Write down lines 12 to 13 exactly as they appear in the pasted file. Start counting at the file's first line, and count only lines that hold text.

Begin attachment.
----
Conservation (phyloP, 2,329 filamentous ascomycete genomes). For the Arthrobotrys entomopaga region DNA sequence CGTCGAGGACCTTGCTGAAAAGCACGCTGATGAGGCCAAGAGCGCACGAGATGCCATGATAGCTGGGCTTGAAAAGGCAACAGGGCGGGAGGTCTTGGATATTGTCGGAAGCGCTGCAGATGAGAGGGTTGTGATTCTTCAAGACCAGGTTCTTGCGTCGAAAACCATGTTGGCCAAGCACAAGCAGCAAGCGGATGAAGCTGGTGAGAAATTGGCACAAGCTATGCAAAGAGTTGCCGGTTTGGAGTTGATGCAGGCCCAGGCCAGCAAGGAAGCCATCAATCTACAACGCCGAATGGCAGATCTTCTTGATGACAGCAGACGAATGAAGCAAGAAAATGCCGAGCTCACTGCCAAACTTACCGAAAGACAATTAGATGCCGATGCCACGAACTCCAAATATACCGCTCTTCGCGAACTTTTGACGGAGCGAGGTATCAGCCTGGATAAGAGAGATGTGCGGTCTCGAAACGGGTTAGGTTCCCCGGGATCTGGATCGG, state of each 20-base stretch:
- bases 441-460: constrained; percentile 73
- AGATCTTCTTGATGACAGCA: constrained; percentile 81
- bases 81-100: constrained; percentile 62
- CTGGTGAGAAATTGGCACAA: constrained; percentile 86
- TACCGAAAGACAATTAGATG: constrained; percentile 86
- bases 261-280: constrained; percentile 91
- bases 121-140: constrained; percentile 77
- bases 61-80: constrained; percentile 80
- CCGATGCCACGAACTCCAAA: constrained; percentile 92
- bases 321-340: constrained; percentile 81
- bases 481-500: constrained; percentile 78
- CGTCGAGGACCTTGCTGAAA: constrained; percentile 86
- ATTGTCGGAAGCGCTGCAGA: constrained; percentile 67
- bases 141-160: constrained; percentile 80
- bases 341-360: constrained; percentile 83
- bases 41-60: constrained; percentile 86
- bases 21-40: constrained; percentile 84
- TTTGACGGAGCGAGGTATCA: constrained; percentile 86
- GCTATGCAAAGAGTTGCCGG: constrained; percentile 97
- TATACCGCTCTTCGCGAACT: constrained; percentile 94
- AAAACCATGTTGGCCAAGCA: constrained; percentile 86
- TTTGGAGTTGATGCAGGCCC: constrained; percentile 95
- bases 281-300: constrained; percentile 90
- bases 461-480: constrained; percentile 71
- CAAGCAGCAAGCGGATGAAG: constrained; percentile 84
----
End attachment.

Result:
- bases 481-500: constrained; percentile 78
- CGTCGAGGACCTTGCTGAAA: constrained; percentile 86